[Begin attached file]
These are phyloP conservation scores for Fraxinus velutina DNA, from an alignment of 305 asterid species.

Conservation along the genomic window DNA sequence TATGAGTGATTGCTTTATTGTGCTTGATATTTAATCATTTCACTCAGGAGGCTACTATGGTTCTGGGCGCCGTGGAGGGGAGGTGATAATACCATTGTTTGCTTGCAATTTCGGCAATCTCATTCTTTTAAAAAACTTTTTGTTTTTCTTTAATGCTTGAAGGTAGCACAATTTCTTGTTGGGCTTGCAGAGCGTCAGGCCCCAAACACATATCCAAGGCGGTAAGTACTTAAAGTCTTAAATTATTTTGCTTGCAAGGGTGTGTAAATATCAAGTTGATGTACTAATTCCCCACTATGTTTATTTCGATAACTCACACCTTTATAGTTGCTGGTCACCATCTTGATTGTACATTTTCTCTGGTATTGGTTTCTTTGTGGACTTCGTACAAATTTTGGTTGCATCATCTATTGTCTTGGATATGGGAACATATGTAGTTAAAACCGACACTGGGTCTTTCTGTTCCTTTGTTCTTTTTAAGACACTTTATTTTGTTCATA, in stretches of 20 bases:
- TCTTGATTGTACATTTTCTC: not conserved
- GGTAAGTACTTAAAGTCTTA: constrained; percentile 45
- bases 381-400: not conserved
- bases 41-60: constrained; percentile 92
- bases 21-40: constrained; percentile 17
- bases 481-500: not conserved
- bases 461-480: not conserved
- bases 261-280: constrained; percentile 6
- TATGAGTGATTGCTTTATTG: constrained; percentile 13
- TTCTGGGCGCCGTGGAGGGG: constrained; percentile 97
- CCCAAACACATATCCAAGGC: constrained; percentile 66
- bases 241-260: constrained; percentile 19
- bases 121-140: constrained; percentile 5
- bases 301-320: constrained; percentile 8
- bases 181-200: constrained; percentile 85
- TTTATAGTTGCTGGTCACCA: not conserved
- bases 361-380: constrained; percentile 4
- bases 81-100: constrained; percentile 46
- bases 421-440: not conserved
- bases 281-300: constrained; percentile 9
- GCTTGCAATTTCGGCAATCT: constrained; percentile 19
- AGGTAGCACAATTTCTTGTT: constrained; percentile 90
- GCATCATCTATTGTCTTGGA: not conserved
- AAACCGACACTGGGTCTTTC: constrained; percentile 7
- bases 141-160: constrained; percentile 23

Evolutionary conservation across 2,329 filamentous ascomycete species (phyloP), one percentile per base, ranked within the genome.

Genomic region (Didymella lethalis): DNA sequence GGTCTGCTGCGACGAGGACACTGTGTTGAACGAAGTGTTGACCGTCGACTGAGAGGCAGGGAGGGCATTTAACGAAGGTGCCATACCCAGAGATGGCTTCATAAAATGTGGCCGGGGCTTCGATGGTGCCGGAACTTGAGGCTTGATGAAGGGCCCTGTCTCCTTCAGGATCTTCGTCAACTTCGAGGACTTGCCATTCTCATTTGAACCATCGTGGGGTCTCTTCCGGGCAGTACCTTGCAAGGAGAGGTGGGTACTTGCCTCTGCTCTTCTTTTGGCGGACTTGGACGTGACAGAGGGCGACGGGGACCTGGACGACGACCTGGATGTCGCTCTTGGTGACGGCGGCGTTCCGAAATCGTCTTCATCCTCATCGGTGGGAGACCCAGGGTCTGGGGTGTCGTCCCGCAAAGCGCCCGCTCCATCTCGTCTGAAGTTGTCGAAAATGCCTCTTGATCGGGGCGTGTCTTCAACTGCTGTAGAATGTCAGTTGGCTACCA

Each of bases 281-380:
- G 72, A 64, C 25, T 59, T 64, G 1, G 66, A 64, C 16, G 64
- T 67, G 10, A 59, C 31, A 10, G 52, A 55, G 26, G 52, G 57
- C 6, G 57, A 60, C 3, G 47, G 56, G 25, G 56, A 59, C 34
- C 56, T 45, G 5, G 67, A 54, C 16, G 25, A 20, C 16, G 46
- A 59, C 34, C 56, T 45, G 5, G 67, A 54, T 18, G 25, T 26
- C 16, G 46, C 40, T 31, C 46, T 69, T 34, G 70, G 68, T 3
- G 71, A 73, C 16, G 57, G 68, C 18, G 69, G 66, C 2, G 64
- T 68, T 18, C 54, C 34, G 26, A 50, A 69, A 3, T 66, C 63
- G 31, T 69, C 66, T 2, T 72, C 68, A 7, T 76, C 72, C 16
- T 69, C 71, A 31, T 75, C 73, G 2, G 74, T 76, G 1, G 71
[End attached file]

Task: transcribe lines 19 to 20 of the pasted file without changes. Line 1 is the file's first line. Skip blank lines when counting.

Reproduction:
- bases 361-380: constrained; percentile 4
- bases 81-100: constrained; percentile 46